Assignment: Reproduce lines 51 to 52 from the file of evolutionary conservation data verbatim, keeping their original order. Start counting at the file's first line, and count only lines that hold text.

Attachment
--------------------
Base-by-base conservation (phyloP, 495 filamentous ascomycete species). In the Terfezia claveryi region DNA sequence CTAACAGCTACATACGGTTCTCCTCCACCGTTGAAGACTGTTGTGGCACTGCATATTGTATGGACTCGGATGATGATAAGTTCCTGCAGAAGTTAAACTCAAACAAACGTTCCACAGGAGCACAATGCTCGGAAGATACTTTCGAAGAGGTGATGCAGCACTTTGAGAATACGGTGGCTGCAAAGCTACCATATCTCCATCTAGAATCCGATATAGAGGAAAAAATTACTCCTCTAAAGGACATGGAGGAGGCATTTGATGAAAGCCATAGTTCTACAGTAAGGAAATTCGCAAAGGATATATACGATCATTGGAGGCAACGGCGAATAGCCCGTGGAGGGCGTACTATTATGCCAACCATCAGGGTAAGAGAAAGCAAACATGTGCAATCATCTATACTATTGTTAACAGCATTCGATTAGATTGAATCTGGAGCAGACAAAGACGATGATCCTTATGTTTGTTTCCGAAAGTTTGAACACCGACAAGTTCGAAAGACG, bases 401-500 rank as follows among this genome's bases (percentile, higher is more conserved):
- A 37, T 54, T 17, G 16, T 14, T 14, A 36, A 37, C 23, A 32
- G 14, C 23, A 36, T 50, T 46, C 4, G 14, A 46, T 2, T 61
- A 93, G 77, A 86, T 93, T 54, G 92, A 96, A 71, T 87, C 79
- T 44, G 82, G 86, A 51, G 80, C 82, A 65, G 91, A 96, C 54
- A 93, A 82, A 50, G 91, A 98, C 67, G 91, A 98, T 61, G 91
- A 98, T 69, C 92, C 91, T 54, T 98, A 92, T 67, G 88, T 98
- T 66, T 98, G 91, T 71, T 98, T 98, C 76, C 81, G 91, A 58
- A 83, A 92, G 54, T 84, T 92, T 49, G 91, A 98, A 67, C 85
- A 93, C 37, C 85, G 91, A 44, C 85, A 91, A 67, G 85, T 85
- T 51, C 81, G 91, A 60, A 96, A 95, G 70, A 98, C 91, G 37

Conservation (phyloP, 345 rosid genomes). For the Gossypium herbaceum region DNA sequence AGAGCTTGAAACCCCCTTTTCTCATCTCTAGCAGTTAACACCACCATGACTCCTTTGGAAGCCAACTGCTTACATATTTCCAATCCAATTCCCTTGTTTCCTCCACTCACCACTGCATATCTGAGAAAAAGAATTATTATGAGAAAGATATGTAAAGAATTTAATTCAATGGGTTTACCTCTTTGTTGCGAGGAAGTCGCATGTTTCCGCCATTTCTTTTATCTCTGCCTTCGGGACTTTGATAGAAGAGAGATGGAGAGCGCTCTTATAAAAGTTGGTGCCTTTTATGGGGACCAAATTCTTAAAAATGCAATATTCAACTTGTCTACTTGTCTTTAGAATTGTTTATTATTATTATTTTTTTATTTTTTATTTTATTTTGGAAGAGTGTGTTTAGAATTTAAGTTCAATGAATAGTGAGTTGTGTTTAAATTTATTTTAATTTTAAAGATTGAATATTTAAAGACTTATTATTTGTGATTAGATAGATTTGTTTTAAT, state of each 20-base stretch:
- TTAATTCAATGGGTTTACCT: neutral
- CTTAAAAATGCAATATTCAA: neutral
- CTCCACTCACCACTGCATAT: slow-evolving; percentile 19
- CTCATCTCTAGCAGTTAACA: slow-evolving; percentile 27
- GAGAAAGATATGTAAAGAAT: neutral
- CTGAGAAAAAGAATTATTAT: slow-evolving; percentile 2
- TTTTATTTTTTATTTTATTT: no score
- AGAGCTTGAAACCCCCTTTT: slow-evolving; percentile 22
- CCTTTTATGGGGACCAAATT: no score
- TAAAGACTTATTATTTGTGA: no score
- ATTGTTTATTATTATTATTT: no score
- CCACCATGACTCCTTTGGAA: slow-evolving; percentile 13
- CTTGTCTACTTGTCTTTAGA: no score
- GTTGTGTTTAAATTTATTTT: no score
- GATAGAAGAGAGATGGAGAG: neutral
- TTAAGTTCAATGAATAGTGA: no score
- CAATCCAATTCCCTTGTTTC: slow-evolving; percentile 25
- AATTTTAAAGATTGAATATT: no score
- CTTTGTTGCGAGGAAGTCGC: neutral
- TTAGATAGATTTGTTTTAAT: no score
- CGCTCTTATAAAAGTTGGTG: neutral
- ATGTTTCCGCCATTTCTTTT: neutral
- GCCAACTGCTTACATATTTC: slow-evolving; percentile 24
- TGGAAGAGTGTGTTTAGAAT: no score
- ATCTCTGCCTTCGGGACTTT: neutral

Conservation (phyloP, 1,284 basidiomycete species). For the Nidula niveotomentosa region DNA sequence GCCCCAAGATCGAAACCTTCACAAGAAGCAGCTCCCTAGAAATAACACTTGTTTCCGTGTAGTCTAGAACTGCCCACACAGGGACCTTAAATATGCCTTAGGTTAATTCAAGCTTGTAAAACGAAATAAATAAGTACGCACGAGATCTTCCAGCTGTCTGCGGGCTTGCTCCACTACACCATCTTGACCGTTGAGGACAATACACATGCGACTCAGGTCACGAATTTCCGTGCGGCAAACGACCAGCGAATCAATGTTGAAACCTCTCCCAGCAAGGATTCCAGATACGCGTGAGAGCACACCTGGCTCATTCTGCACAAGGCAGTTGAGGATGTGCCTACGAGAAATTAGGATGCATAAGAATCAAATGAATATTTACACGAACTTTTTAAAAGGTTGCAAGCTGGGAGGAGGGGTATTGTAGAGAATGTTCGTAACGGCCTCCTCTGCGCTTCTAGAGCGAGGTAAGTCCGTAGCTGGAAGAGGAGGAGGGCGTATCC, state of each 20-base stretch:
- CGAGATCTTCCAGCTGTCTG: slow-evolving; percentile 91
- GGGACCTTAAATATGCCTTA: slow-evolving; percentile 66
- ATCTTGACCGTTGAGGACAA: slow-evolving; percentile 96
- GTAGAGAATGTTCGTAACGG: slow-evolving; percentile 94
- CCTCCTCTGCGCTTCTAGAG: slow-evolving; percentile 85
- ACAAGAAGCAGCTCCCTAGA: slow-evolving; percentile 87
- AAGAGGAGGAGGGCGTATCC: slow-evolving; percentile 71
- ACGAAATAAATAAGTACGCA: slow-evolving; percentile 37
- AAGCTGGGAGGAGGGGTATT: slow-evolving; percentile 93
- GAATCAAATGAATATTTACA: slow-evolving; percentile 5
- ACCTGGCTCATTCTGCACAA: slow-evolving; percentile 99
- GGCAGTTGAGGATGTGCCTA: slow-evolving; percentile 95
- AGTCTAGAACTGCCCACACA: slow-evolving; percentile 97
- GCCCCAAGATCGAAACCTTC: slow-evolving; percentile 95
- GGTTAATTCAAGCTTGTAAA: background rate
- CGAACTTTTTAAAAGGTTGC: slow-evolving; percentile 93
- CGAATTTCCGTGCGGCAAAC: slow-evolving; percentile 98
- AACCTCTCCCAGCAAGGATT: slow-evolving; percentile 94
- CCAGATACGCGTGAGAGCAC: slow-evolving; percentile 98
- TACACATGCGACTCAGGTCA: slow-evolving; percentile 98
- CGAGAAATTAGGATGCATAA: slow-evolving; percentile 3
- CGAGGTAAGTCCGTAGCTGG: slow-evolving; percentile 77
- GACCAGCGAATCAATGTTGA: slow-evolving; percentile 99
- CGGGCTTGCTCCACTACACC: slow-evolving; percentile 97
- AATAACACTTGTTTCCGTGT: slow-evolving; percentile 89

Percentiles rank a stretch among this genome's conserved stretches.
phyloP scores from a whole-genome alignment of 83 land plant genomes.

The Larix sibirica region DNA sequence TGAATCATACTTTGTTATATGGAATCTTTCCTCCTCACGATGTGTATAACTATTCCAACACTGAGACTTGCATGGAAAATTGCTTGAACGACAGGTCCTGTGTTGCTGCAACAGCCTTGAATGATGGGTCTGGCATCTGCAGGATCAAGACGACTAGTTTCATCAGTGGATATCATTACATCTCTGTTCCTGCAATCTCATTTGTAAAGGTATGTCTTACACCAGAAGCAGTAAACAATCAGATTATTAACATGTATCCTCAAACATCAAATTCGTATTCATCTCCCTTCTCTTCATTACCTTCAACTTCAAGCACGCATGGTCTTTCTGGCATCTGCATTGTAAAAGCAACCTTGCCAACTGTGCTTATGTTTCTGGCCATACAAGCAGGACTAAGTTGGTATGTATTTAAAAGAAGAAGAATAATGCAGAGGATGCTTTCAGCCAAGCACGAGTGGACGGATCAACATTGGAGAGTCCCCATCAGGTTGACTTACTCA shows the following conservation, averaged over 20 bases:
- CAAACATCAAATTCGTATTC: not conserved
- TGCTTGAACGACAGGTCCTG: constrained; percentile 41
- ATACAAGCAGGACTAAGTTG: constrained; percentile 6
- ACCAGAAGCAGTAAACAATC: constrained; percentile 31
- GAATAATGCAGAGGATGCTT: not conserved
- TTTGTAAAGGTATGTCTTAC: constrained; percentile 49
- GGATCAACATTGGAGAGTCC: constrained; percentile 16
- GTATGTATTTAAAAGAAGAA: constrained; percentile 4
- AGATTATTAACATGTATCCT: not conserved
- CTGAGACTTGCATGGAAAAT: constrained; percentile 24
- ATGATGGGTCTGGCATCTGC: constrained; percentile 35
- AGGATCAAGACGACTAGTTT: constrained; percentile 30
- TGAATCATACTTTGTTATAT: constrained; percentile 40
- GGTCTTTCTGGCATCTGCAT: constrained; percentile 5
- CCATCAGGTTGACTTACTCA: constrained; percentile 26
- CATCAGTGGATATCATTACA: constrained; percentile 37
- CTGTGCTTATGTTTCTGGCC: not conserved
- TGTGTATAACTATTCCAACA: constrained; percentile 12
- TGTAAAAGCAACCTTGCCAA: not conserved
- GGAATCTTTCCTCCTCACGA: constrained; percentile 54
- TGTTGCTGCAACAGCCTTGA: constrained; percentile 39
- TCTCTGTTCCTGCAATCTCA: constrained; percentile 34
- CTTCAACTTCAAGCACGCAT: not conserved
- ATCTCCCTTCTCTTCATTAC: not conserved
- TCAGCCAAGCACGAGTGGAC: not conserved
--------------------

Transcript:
- AGTCTAGAACTGCCCACACA: slow-evolving; percentile 97
- GCCCCAAGATCGAAACCTTC: slow-evolving; percentile 95